It's been a long time since anything has come along to really rock the celluslosic casing industry.

The last big innovation was the turkey frank, which Viskase Corp. of Chicago introduced a quarter-century ago. Up until now, things have been pretty quiet.But recently, Viskase announced it had perfected E-Z Mark, a process whereby images can be formed on hotdogs, sort of like little tattoos but without the needles.

The important thing is, E-Z Mark is more than just another example of how modern technology is working to improve our lives. E-Z Mark has far-reaching cultural and economic implications. For the first time, man will be able to communicate through weiners.

Tom Mann, manager of technical services for the Chicago-based Viskase, is convinced it will be bigger than the turkey dog.

You may not have heard of Viskase, but in the cellulosic casing industry, Viskase is a giant with no peer. Pickle loaf, garlic bologna or hotdog, it doesn't matter - if it wears a casing, it's probably a Viskase.

Mann sees lots of applications for E-Z Mark. He sees weiners promoting products and extending seasonal greetings. He sees personalized weiners and weiners with corporate logos. He sees men and women selling advertising space on the sides of weiners.

Say, for instance, it was Easter. Could you have a weiner that would say "Happy Easter"?

"Why not?" Mann says.

"You could have them that would say `Merry Christmas,' `Happy New Year,' `Happy Thanksgiving Day,' `Happy Mother's Day.' Sure, you take Mom out to a nice place for dinner. But for lunch, you might want to sit her down and feed her some good hotdogs."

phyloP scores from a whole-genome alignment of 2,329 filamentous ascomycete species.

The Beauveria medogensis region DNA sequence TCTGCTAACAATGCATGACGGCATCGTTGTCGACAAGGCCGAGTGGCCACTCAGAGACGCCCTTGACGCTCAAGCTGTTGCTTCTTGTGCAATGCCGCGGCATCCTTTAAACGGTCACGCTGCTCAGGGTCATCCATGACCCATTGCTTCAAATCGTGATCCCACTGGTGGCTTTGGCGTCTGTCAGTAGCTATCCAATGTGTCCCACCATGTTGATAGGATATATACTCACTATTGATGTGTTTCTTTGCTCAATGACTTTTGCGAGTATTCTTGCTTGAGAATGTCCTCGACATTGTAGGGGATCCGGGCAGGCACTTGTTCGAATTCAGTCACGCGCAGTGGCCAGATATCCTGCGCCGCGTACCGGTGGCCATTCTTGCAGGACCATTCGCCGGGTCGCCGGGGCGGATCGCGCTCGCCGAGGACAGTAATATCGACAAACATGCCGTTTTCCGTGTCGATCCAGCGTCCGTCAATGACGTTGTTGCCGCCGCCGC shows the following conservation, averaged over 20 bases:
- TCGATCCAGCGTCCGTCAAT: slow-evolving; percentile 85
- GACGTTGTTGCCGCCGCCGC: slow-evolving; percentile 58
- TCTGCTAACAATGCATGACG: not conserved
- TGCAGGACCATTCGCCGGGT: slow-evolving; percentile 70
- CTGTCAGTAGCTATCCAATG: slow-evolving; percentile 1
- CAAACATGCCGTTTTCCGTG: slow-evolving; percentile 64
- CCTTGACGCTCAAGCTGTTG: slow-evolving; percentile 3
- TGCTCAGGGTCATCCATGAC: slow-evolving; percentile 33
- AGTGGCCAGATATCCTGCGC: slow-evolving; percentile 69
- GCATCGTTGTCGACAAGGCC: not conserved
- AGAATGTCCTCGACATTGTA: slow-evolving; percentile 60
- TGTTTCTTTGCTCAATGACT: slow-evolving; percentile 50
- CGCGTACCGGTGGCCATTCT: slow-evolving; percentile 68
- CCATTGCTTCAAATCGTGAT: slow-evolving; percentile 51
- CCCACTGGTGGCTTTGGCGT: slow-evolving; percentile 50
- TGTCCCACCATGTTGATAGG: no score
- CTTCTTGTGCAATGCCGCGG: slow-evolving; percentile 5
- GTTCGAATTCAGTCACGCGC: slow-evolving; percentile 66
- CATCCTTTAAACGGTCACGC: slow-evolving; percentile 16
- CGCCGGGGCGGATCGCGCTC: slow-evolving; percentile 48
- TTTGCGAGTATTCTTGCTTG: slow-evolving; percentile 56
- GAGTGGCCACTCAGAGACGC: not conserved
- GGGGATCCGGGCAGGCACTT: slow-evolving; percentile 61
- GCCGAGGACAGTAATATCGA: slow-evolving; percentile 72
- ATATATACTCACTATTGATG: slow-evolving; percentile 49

What if a guy was a newspaper columnist and he wanted to get his column logo printed up on weenies - could he do it?

"We can't print a picture on a hotdog yet," Mann says.

"The quality of resolution isn't that far along yet. But there's no problem with print or corporate logos. If you wanted your logo on a hotdog, you'd figure the cost at one to two pennies a pound. And we supply in industrial quantities, between 50,000 to 100,000 individual casings at a time."

From a purely culinary point of view, is it an idea the people will relish? Will the American public bite?

"I think so," Mann says.

"Sara Lee had a golf classic last year in Nashville, and the franks were served with the Sara Lee Golf Class logo printed right on the frankfurter. People were gobbling them up like mad.

"We don't have it out yet on a commercial basis, only because nobody has introduced it. Our customers the meat suppliers around the world are testing it."

Call me a worry wart, but something about E-Z Mark disturbs me. What if it falls into the wrong hands? What if an evil force gets hold of it and uses it to print up a couple hundred thousand pornographic weenies? What if a young kid sees something like that and loses his mind? Who would be responsible?

"Viskase holds the patent on the process. We'll decide what can and what cannot be printed on hotdogs," Mann says.

"And there is no way we would ever print up obscene hotdogs. That would be inconsistent with our respect for family values."